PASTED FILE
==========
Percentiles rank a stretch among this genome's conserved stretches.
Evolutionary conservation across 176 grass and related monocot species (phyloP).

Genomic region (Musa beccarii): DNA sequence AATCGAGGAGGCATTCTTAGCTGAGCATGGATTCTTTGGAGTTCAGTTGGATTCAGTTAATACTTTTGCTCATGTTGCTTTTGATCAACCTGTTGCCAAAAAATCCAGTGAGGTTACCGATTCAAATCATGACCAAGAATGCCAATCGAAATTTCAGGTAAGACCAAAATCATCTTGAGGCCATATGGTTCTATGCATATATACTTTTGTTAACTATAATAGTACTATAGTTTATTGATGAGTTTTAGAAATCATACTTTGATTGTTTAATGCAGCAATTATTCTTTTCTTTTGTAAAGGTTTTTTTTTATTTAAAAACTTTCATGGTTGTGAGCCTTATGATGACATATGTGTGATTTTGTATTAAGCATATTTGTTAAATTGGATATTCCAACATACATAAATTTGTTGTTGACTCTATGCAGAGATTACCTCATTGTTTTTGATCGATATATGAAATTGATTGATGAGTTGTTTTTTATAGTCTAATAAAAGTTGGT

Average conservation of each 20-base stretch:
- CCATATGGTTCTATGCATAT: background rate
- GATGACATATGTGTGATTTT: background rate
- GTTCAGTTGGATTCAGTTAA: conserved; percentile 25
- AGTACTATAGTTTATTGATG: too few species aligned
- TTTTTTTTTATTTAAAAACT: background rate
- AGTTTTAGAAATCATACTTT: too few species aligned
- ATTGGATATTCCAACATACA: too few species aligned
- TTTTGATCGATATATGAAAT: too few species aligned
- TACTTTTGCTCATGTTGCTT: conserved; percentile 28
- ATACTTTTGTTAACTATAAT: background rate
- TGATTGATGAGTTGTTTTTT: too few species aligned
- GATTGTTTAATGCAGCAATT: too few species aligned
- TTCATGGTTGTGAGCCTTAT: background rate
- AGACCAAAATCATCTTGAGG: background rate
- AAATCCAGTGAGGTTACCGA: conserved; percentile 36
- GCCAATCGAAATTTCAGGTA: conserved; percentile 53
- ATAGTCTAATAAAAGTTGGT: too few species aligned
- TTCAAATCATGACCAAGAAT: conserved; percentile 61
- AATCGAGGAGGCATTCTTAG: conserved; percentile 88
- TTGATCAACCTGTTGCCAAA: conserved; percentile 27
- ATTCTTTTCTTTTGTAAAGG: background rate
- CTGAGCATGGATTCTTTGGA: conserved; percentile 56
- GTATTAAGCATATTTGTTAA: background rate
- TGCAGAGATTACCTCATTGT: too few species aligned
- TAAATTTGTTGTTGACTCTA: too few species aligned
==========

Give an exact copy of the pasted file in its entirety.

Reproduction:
Percentiles rank a stretch among this genome's conserved stretches.
Evolutionary conservation across 176 grass and related monocot species (phyloP).

Genomic region (Musa beccarii): DNA sequence AATCGAGGAGGCATTCTTAGCTGAGCATGGATTCTTTGGAGTTCAGTTGGATTCAGTTAATACTTTTGCTCATGTTGCTTTTGATCAACCTGTTGCCAAAAAATCCAGTGAGGTTACCGATTCAAATCATGACCAAGAATGCCAATCGAAATTTCAGGTAAGACCAAAATCATCTTGAGGCCATATGGTTCTATGCATATATACTTTTGTTAACTATAATAGTACTATAGTTTATTGATGAGTTTTAGAAATCATACTTTGATTGTTTAATGCAGCAATTATTCTTTTCTTTTGTAAAGGTTTTTTTTTATTTAAAAACTTTCATGGTTGTGAGCCTTATGATGACATATGTGTGATTTTGTATTAAGCATATTTGTTAAATTGGATATTCCAACATACATAAATTTGTTGTTGACTCTATGCAGAGATTACCTCATTGTTTTTGATCGATATATGAAATTGATTGATGAGTTGTTTTTTATAGTCTAATAAAAGTTGGT

Average conservation of each 20-base stretch:
- CCATATGGTTCTATGCATAT: background rate
- GATGACATATGTGTGATTTT: background rate
- GTTCAGTTGGATTCAGTTAA: conserved; percentile 25
- AGTACTATAGTTTATTGATG: too few species aligned
- TTTTTTTTTATTTAAAAACT: background rate
- AGTTTTAGAAATCATACTTT: too few species aligned
- ATTGGATATTCCAACATACA: too few species aligned
- TTTTGATCGATATATGAAAT: too few species aligned
- TACTTTTGCTCATGTTGCTT: conserved; percentile 28
- ATACTTTTGTTAACTATAAT: background rate
- TGATTGATGAGTTGTTTTTT: too few species aligned
- GATTGTTTAATGCAGCAATT: too few species aligned
- TTCATGGTTGTGAGCCTTAT: background rate
- AGACCAAAATCATCTTGAGG: background rate
- AAATCCAGTGAGGTTACCGA: conserved; percentile 36
- GCCAATCGAAATTTCAGGTA: conserved; percentile 53
- ATAGTCTAATAAAAGTTGGT: too few species aligned
- TTCAAATCATGACCAAGAAT: conserved; percentile 61
- AATCGAGGAGGCATTCTTAG: conserved; percentile 88
- TTGATCAACCTGTTGCCAAA: conserved; percentile 27
- ATTCTTTTCTTTTGTAAAGG: background rate
- CTGAGCATGGATTCTTTGGA: conserved; percentile 56
- GTATTAAGCATATTTGTTAA: background rate
- TGCAGAGATTACCTCATTGT: too few species aligned
- TAAATTTGTTGTTGACTCTA: too few species aligned